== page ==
“It’s Been Awhile” may be Staind’s most-recognized song, but “Epiphany” from the same album shares the emotions and focuses on the singer’s love and hate towards himself. While he wants to care for others, his inability to express himself correctly causes him constant trouble and frustration.
Beyond this, however, understanding the problem can also be the first step toward solving it. Some songs work better as a single, but listening to the entirety of Break The Cycle is the best way to understand this song.
“Gives You Hell” by All-American Rejects
Song Year: 2008
The All-American Rejects aren’t known for hesitating to express themselves, and this hit song from an album of the same name has their passion on full display as they talk about hoping someone they cared about suffers now.
However, more than some generic pain, they specifically hope that their success is what causes trouble for the one they hate. Rather than passive suffering, they want to be an active component of their revenge after a loss. It’s not a positive sentiment, but it’s hard to deny that this is a catchy and memorable tune.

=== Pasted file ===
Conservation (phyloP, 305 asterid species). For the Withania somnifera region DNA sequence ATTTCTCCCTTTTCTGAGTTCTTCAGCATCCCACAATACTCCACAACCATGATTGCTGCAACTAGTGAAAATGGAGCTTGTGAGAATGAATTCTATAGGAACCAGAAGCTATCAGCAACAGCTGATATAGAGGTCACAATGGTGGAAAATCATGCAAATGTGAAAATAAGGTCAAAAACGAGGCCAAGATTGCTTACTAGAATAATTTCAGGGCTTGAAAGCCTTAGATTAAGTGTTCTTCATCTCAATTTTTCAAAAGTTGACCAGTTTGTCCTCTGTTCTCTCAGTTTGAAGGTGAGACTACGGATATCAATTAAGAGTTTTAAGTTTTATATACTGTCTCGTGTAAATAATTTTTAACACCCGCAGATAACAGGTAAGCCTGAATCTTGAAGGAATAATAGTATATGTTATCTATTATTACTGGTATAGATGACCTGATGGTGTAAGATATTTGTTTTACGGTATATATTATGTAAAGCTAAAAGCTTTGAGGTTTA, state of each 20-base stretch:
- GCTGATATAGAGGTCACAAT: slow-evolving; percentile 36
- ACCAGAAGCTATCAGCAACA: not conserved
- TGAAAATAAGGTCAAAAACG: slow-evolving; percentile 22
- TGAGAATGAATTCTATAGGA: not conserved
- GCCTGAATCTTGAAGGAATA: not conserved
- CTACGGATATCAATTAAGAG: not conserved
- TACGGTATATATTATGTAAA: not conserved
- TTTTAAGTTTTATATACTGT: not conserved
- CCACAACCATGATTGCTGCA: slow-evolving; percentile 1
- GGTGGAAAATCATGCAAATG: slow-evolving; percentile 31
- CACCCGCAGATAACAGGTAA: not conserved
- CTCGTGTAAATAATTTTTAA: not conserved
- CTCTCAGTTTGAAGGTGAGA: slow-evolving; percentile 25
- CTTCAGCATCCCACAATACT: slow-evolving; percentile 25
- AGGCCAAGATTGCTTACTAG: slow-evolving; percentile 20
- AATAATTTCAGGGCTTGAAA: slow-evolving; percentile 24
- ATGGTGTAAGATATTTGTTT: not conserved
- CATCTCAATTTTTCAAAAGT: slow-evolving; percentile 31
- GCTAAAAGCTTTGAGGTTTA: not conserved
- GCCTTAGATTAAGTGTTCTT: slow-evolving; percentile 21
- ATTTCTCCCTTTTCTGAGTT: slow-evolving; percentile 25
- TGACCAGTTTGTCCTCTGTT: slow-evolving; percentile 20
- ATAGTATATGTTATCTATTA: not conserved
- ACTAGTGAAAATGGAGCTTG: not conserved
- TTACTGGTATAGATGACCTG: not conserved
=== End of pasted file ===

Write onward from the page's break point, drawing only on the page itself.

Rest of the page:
“Drink You Away” by Justin Timberlake
Song Year: 2013
A creative mix of pop, rap, and R&B sounds, Timberlake’s “Drink You Away” is ultimately a song about emotions and failure. No matter how hard he tries to drink away his pain, it doesn’t go away, and the heartbreak is threatening to consume him entirely.
In a way, the title is a trick for this song. It implies that the drinking will work, but Timberlake’s character is increasingly unable to do so and only gets more restless as time goes on. Love can be hard to forget, even when you wish you could.
“Bad Blood” by Taylor Swift
Song Year: 1989
Swift may be known for songs about love, but “Bad Blood” is about a different sort of relationship. In interviews released later, she explained that the song was about another musician and an inability to tell if that person was a friend or an enemy.
Singers put a lot of passion and energy into their careers, and when emotions are riding high, it’s easy for love and hate to intertwine. Outside of its thematic fit for this list, though, “Bad Blood” is also an early hit from Swift’s long and storied career, and entirely worth listening to on its own merits.
“Love The Way You Lie Part II” by Rihanna and Eminem
Song Year: 2010
The first part of this song was a multi-billion listen hit in its own right, but Rihanna decided to continue the story and collaborate with Eminem again. Throughout the song, she expresses frustration at her relationship, including the sense of comfort and satisfaction that she gets from fights.